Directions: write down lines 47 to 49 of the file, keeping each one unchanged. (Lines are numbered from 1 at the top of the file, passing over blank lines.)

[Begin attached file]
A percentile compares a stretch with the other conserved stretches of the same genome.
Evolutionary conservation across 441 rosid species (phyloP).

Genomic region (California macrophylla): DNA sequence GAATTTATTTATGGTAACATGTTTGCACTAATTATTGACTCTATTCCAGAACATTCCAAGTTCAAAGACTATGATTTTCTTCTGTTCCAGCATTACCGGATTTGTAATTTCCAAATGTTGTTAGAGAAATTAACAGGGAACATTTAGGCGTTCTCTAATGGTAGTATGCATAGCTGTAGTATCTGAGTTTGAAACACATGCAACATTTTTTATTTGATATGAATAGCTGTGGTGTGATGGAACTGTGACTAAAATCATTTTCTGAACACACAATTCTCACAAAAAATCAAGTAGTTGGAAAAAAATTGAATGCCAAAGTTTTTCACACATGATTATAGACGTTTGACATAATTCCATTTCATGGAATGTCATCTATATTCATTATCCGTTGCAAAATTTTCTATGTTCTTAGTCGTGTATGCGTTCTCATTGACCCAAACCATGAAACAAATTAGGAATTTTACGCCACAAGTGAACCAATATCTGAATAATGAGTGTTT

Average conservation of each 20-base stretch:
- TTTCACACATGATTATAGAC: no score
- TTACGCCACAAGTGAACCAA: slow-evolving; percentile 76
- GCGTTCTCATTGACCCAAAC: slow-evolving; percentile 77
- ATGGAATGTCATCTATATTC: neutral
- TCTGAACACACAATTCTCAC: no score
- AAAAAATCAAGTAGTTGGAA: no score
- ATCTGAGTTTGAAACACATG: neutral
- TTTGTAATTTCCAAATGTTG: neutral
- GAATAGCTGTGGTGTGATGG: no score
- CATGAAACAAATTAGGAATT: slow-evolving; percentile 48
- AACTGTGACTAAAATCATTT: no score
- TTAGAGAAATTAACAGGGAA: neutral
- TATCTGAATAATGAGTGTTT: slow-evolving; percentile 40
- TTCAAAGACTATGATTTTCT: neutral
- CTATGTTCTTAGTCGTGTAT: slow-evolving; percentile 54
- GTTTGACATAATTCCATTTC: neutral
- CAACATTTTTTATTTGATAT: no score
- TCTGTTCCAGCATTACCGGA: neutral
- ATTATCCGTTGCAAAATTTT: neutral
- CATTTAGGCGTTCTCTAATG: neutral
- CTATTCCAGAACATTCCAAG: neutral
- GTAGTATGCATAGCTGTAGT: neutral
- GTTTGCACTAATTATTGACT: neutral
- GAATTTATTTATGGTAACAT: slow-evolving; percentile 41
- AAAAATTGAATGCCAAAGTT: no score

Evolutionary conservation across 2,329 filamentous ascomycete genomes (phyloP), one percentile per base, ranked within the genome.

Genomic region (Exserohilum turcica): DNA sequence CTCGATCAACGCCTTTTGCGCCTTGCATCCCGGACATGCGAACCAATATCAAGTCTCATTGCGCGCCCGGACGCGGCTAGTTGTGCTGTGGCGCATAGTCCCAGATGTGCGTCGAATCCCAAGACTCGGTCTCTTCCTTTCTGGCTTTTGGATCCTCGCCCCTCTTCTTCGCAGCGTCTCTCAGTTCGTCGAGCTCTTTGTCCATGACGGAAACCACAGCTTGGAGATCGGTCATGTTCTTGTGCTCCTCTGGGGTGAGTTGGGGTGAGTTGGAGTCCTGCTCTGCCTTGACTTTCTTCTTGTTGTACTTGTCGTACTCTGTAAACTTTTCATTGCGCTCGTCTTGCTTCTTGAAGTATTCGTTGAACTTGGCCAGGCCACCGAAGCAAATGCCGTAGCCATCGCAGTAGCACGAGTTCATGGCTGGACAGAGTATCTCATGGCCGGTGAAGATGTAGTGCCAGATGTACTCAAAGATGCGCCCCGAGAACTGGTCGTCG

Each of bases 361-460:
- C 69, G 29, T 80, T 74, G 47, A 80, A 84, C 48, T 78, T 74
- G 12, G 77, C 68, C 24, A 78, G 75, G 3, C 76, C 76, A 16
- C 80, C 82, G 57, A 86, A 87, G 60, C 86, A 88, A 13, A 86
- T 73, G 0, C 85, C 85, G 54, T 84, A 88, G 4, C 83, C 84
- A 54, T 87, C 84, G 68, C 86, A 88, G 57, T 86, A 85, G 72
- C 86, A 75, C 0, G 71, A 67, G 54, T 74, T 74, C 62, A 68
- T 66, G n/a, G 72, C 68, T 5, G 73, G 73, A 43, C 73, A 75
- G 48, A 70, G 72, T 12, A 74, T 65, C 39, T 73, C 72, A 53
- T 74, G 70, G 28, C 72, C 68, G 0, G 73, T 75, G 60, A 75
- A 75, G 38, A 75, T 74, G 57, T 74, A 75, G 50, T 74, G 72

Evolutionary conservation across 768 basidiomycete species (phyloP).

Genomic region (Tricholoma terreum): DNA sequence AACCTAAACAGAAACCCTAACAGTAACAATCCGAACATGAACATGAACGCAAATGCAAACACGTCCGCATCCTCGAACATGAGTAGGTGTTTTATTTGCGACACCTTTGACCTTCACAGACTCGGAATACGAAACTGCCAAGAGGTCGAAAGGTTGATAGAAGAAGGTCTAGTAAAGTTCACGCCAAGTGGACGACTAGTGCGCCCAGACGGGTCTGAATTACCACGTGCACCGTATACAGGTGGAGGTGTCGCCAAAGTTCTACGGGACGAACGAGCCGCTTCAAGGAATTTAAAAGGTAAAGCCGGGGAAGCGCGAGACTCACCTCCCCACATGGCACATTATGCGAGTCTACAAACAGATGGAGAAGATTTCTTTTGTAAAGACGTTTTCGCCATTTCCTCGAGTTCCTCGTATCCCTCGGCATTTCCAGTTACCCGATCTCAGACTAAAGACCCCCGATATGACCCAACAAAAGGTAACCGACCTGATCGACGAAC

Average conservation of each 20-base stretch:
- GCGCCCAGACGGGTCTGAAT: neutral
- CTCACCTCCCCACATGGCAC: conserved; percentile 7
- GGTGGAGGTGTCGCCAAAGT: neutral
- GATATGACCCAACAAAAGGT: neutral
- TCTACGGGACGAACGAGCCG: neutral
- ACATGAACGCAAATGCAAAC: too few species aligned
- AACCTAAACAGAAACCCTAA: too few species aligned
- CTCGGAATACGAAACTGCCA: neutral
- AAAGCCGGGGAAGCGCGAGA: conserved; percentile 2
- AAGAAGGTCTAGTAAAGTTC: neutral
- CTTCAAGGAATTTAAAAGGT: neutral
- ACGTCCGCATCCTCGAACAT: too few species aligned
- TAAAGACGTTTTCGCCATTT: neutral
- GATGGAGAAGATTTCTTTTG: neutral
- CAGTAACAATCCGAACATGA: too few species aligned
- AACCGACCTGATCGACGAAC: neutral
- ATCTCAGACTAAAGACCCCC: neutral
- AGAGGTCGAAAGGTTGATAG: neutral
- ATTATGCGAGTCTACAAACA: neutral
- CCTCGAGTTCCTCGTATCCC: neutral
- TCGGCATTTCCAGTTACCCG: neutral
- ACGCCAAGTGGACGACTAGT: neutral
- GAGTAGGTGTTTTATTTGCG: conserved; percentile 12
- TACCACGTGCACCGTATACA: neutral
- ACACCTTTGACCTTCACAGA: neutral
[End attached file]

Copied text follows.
- CTCACCTCCCCACATGGCAC: conserved; percentile 7
- GGTGGAGGTGTCGCCAAAGT: neutral
- GATATGACCCAACAAAAGGT: neutral